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Study Confirms Wireless Computers Effective During Class

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A recent Columbus State University study shows that students who consistently use laptops with interaction software to enhance or supplement their classroom notes outperform their counterparts.

"The students who sporadically used computers—bringing them irregularly or not actively participating in computer-facilitated classroom activities when using them—were outperformed by all others, including those who never brought a computer to class," says CSU physics professor Zdeslav Hrepic, who, with colleague Kimberly Shaw, monitored and surveyed 37 students taking an algebra-based introductory physics course taught by Hrepic last spring.

The results reflect other recent studies that found benefits in the structured use of wireless computers in the classroom and counter a growing backlash from professors against students misusing laptops during class as described in a recent Washington Post article, "More colleges and professors shutting down laptops and other digital distractions."

Hrepic and Shaw will present their findings from "Gauging Instructional Effectiveness of Open Policy for Wireless Computers in the Classroom," during the Oct. 25-26 Workshop on the Impact of Pen-Based Technology on Education at Virginia Tech. The study also will be published in the workshop's companion monograph The Impact of Tablet PCs and Pen-based Technology: Going Mainstream, 2010.

Hrepic recently obtained a grant to equip a classroom with special classroom management software called DyKnow Vision—a key variable to the study. Designed to spur active learning and problem solving, the software allows the professor and students, who bring computers to class, to exchange ideas related to concepts they're learning. The professor, in turn, can facilitate and distribute the electronic annotations transpiring around the room and efficiently monitor the level of the students' comprehension.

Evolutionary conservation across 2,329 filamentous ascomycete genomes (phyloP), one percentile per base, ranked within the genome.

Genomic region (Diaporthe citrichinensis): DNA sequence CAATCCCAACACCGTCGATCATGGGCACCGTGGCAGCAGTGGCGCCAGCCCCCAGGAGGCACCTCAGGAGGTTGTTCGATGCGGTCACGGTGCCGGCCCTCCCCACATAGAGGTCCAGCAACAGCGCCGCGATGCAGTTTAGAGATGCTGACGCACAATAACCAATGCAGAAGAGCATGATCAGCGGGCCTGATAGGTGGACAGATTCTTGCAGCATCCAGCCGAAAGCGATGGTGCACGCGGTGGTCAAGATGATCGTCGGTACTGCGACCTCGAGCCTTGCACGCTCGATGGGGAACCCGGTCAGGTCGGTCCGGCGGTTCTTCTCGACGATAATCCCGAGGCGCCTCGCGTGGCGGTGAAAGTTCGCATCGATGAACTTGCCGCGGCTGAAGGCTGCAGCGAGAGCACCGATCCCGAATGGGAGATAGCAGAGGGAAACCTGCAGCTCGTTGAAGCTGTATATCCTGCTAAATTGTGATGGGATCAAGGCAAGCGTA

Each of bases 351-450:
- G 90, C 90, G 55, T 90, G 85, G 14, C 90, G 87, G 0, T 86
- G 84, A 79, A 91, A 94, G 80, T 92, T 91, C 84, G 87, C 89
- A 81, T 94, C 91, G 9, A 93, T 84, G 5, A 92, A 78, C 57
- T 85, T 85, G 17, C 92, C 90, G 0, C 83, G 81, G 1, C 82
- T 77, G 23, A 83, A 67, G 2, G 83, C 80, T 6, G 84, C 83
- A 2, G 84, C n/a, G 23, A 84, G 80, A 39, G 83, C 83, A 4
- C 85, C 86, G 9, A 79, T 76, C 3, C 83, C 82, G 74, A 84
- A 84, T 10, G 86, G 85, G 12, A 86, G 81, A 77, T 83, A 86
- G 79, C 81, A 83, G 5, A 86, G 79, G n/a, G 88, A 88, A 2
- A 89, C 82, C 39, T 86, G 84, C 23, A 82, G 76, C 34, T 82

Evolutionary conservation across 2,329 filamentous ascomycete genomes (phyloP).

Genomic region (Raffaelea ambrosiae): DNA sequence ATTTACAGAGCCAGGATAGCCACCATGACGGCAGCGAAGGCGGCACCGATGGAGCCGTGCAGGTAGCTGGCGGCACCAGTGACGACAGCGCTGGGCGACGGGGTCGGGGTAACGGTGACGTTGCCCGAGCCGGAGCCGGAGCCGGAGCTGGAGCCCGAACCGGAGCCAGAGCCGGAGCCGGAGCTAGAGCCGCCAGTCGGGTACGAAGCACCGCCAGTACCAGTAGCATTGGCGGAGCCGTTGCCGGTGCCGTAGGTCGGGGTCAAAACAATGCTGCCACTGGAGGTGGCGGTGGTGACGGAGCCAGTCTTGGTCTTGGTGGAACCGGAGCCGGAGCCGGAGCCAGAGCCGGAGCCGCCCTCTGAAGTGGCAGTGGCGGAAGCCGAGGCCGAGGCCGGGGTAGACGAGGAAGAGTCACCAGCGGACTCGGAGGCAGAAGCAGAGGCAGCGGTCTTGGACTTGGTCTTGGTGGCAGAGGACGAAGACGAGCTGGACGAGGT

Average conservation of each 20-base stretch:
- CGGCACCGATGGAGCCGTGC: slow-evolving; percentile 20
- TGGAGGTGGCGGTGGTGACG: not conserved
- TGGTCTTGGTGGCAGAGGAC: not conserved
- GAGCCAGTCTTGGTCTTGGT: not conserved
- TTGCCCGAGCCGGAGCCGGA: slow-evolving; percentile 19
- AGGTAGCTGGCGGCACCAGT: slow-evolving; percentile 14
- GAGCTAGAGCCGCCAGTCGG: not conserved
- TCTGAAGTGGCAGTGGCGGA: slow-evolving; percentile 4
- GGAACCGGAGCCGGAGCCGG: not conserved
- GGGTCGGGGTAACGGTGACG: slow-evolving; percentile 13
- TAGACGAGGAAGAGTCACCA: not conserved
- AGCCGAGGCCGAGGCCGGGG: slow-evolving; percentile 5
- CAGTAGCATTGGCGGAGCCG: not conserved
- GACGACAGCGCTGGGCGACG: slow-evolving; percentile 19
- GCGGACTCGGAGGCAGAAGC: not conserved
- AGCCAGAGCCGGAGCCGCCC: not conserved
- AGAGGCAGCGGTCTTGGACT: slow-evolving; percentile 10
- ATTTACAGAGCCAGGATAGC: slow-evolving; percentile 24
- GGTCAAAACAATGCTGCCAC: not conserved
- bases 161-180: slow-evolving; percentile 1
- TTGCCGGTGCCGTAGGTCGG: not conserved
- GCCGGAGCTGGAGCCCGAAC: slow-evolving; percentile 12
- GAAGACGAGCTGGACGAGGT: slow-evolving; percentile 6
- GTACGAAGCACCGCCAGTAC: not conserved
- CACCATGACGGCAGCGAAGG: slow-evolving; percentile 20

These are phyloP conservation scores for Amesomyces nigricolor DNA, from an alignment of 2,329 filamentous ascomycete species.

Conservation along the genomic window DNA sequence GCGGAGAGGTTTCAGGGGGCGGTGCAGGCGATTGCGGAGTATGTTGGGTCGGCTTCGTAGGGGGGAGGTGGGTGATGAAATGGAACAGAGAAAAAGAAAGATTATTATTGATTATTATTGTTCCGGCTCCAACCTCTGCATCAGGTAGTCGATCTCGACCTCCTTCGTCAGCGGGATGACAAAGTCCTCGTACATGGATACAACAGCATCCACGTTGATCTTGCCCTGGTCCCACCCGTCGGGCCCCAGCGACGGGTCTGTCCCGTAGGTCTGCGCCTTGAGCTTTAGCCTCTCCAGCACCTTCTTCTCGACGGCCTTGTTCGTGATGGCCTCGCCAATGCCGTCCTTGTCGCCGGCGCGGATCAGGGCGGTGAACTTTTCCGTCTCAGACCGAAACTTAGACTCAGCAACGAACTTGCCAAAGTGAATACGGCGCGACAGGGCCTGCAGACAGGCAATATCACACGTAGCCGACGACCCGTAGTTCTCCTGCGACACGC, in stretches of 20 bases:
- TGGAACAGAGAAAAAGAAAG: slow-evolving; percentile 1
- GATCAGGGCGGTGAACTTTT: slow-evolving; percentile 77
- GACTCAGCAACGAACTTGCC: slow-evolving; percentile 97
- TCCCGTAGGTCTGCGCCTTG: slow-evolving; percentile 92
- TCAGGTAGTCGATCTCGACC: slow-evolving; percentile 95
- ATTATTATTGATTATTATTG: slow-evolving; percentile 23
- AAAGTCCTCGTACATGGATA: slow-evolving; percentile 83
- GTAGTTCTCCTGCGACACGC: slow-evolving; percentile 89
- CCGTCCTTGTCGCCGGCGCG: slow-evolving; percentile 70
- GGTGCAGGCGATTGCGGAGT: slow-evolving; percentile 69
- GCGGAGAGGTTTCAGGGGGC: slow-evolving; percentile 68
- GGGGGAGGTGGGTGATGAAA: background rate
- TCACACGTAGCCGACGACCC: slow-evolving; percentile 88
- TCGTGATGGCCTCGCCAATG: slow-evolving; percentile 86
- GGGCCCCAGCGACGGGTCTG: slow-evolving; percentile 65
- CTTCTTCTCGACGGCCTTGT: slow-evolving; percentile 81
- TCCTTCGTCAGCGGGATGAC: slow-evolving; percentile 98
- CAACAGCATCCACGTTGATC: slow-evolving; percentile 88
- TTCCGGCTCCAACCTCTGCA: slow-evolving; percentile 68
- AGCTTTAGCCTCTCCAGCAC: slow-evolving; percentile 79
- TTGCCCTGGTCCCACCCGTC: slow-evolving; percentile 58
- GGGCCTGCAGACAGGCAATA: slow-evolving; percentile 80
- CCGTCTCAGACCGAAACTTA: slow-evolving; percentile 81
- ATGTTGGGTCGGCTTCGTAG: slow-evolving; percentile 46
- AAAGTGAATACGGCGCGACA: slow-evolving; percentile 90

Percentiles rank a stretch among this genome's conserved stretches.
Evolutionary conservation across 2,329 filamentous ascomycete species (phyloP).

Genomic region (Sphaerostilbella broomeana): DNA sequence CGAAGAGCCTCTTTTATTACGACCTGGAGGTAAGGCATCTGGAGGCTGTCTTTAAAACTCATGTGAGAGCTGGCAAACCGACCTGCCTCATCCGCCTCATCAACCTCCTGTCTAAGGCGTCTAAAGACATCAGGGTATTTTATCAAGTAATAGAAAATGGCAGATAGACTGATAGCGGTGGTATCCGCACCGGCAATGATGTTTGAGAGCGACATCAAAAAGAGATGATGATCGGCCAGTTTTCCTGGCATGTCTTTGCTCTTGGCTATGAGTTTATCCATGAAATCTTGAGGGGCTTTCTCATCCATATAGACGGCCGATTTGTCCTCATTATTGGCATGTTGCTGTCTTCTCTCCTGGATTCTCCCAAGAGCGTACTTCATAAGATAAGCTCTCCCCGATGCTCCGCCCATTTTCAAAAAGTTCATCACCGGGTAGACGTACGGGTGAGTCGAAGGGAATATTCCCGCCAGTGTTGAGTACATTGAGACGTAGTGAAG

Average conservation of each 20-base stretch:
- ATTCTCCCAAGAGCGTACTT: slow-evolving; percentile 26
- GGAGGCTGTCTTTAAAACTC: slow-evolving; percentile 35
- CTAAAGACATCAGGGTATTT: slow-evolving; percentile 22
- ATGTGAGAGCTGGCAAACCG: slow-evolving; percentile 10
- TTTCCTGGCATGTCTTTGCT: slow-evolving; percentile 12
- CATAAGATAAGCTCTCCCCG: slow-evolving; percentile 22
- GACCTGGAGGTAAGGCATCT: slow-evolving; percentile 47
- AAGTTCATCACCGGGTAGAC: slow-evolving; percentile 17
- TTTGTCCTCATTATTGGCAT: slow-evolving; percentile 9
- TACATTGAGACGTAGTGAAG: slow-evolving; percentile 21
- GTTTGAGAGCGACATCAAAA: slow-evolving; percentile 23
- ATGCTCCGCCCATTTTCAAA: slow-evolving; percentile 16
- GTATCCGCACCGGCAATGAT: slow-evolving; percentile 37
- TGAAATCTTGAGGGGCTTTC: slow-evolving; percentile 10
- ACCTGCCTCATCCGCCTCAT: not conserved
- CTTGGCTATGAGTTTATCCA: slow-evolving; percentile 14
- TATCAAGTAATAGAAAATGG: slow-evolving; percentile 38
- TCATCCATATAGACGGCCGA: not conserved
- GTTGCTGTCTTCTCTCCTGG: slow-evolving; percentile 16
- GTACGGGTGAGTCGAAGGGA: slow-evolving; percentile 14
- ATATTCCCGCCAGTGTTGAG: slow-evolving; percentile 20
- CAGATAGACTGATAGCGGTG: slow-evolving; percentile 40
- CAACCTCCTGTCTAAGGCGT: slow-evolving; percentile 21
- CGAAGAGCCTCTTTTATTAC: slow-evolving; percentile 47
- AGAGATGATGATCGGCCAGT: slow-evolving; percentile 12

One of the measurements of the Hrepic-Shaw study was cumulative semester score. Final grade percentages declined parallel to the decrease of the active computing (a combination of students bringing computers to classes and participating regularly in DyKnow sessions). The average final scores were 79.5 percent for 14 students who "always" participated, 74 percent for seven students who participated "most of the time," 64.9 percent for four students who participated "sometimes" and 61.2 percent for four students who "rarely" participated. Meanwhile, students without computers recorded a 67.2 percent average, exceeding the scores by the sporadic wireless users in the latter two categories.

"The results also show that frequent DyKnow users scored higher than their peers who had better high school GPA and SAT math scores but were less involved in wireless classroom interaction," Hrepic says. "Also, students using tablet PCs were among the course's top performers."

Hrepic and Shaw say their study signals and reconfirms that emerging classroom technology, like tablet PCs and DyKnow Vision, can efficiently and effectively transform a traditional lecture into an interactive session of learning and problem-solving activities.

The technology also can apply to a wide range of disciplines, from medical fields, science and engineering to art, education and language studies, Hrepic says.

Shaw, an associate professor in the Department of Earth and Space Sciences and director of CSU's Math and Science Learning Center, says efforts to expand the classroom technology in the College of Letters and Sciences and throughout CSU are challenged by limited funds, time and resources necessary for professors to learn and adapt to the applications.

"CSU currently holds 100 software licenses for DyKnow and we're seeking funding to furnish a classroom set, or multiple sets, of tablet PCs for faculty to check out for their students to use during class," Shaw says.

Hrepic says tablet sharing would be viable. "Ideally, every student would have a tablet PC, but even if the students paired up or shared a tablet in small groups, the application would be effective."



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